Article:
Since Hamilton’s artillery was from New York, it is logical to explore records to determine if his company, prior to the battle, was placed under the command of a New York brigade. Two brigades, mostly composed of regiments from New York, were commanded by influential New Yorkers, Brigadier General John Morin Scott and Brigadier General Alexander McDougall. Numerous firsthand accounts claim that McDougall’s brigade played a major role in the Battle of White Plains, suffering casualties in defending Chatterton Hill. General Scott’s brigade was not involved in the day’s action, save one regiment posted on the far left of the American line, whose assigned cannon fired upon twenty dragoons; driving the horseman away. Some secondary sources state that General Scott was wounded at the Battle of White Plains, indicating his brigade played a larger role in the general action. There is no documentation to support this and researched evidence provided in this paper proves it highly doubtful.
To determine the Continental brigade or regiment Hamilton’s artillery company was assigned to by October 28 and the Battle of White Plains, consideration should be given to the company’s formation. This includes personnel responsible for its founding, Hamilton’s relationships to brigadier commanders, and the timeline for transferrable from a Provincial Company of artillery to Colonel Henry Knox’s ten regiments of Continental Artillery.
Early in the conflict, each colony organized their own militias and provincial armed forces; there was no unified army as such. After Lexington [April 19, 1775], what we know as the Continental Army began to take shape as the colonies were required to provide men for a central, unified army. Set quotas were established by the Continental Congress based on the colony’s population. New soldiers were recruited to fill the required regiments. To help meet this quota, most colonies convinced their established militiamen to accept the terms of a Continental Army and serve a set period of enlistment. In July of 1775, the New York Provincial Congress raised a company of artillery for Continental service; New Yorker Captain John Lamb was put in command.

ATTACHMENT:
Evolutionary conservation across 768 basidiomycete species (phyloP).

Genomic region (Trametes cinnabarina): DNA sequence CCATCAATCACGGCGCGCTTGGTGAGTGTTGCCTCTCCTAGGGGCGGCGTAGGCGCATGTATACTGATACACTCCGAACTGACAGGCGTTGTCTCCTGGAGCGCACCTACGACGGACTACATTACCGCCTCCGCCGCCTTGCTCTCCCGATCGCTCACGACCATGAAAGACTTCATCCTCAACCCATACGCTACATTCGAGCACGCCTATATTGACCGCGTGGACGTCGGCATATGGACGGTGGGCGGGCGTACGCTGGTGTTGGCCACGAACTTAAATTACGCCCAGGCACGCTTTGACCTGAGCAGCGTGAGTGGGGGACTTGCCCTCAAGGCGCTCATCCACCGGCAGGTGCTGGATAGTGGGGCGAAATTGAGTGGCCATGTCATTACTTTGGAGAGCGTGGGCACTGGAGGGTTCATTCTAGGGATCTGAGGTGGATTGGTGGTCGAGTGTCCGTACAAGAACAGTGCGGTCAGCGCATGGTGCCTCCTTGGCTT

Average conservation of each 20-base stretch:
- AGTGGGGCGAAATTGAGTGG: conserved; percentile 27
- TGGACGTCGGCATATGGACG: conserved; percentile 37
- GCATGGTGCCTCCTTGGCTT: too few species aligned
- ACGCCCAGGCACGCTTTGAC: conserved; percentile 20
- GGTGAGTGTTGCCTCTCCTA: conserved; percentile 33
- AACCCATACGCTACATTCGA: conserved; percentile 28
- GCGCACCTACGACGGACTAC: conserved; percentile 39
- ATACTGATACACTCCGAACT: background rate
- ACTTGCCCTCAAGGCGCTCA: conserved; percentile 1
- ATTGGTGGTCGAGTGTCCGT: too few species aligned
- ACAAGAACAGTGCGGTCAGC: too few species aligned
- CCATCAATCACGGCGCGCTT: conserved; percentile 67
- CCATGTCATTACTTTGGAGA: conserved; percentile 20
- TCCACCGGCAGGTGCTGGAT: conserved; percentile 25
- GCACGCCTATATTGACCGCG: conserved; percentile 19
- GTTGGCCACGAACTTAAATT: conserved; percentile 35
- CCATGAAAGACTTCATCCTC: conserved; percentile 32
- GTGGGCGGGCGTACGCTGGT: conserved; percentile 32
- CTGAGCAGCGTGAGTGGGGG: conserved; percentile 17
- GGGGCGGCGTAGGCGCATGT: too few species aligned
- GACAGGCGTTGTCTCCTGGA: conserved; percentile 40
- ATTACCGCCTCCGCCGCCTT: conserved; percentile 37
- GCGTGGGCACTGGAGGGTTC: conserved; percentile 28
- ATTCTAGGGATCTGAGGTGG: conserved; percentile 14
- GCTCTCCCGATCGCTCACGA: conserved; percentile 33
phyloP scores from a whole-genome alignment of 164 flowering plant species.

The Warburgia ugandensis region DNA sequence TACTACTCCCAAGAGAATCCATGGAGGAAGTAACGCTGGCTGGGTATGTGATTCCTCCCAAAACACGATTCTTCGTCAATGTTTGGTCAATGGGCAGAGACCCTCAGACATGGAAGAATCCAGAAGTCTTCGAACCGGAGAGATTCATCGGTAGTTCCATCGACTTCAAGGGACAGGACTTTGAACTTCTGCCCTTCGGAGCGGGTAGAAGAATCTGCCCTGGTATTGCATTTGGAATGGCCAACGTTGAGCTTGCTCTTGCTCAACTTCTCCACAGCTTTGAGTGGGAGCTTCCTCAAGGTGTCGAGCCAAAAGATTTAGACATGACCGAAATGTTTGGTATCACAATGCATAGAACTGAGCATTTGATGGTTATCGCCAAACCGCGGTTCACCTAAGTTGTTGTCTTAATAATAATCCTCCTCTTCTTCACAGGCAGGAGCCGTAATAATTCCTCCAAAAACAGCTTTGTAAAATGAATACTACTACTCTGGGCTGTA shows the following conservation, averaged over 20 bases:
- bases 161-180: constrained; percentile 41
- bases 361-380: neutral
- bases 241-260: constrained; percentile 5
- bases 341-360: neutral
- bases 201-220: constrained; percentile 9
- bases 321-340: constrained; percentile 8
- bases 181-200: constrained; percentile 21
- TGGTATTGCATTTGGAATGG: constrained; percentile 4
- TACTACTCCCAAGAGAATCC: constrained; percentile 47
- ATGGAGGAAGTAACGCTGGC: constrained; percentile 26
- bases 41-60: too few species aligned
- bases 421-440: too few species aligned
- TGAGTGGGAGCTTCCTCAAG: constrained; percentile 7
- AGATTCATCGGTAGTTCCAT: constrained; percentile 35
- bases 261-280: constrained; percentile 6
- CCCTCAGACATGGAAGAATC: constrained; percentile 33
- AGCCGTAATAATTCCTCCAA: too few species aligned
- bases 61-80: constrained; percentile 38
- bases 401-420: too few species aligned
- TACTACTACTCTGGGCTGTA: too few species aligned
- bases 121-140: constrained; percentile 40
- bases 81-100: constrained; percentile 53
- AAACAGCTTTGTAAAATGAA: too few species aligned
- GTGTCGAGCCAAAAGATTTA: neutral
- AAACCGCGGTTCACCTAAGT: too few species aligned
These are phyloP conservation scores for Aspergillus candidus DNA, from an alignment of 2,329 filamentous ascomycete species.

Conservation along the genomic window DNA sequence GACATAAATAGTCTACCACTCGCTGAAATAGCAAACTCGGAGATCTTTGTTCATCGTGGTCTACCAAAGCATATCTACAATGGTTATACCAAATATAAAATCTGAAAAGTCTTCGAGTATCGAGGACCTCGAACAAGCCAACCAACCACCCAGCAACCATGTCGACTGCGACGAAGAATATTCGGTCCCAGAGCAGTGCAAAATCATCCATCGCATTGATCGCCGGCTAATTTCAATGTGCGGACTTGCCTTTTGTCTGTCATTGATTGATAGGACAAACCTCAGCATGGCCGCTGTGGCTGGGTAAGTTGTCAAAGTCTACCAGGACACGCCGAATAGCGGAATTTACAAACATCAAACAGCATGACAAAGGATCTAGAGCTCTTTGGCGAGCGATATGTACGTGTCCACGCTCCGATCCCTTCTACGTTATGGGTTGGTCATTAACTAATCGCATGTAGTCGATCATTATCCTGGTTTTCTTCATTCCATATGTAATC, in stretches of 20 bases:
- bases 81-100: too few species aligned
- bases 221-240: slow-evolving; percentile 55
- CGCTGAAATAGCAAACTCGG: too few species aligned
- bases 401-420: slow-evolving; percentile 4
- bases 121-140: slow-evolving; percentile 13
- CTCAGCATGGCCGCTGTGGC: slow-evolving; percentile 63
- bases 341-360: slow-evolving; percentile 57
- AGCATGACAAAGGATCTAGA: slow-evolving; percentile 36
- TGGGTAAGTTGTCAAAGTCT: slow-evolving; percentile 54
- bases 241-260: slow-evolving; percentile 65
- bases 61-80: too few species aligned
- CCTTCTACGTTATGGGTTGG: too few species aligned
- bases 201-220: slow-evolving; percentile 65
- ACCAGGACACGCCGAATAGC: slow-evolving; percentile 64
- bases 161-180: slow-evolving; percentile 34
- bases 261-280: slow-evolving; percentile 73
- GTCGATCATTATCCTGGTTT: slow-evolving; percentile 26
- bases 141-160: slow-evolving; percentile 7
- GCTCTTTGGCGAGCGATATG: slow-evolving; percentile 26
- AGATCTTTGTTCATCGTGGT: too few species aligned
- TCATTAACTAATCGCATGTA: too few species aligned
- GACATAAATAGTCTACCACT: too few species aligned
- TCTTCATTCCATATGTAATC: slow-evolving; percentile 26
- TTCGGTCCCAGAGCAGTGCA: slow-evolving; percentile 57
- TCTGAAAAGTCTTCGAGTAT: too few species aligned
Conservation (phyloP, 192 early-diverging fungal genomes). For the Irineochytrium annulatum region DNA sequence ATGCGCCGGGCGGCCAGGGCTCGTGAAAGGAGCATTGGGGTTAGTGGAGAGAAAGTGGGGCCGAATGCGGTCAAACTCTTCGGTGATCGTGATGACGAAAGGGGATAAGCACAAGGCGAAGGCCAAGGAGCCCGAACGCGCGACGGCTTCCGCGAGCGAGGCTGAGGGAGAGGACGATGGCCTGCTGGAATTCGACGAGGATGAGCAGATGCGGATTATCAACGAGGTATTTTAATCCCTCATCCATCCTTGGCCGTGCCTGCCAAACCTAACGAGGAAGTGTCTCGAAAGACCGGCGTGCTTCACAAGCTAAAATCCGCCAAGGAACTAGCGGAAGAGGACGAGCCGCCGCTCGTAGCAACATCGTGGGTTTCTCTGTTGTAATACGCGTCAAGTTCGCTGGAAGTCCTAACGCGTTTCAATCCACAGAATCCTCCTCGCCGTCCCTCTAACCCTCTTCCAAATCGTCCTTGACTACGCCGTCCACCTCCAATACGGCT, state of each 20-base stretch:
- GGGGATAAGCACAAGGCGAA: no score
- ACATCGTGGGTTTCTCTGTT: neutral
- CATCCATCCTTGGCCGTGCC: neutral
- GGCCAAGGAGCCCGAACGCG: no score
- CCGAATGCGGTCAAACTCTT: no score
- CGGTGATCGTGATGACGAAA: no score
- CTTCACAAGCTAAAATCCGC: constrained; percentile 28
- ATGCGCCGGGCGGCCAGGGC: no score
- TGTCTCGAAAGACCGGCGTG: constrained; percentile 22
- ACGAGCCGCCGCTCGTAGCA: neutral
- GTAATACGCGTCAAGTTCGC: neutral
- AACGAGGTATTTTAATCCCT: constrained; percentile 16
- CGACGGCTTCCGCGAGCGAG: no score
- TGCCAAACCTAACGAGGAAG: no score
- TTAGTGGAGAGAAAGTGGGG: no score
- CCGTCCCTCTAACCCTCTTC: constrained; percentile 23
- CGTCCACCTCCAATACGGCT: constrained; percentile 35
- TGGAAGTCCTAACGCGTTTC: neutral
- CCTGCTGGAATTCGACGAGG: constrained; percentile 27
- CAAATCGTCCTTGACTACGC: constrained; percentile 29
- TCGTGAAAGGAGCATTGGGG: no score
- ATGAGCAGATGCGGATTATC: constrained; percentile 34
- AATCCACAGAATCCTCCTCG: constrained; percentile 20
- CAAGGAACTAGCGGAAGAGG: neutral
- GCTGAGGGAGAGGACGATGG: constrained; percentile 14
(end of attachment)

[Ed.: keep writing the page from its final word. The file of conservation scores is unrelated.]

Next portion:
Student Alexander Hamilton sets his sights on the captaincy of his own artillery company. Hamilton was an adopted New York City native and, as friend and fellow patriot Nicholas Fish recorded, “immediately after the Battle of Lexington, he attached himself to one of the uniformed militia companies,” joining Captain Edward Fleming’s first New York Militia which military rolls identified as the Corsicans [not Hearts of Oak as is mistakenly stated in many historical accounts]. Hamilton’s first recorded encounter with cannon while under enemy fire occurred on August 23, 1775. He and several other Kings College students volunteered to aid Captain John Lamb’s Continental Artillery company, ordered by the New York Provincial Congress, to remove two dozen cannon from Fort George at the tip of Manhattan to the Commons, further north along Broadway. The men dragged the heavy cannon still in their garrison carriages, while shelled by the 64 gun warship HMS Asia.
Early the next year, 1776, with the rumored invasion of the city by British forces, the New York Provincial Congress decided to raise an artillery company to specifically defend the city. Hamilton was determined to become this new company’s commander and discovered that befriending and gaining the respect of rising stars within the rebellion had its advantage. Alexander McDougall was a successful NY City merchant and prominent ‘patriot’; one of the leaders of New York’s Sons of Liberty (along with “King” Isaac Sears). McDougall was a member of the first and second Provincial Congress and in June of 1775, he was appointed colonel of the First New York Regiment. Colonel McDougal had been impressed by Hamilton’s prose and his scholarly pamphlets that expressed a passionate zeal for the ‘American cause’. When Hamilton approached McDougall and expressed a desire to command the new artillery company, McDougall was more than happy to assist.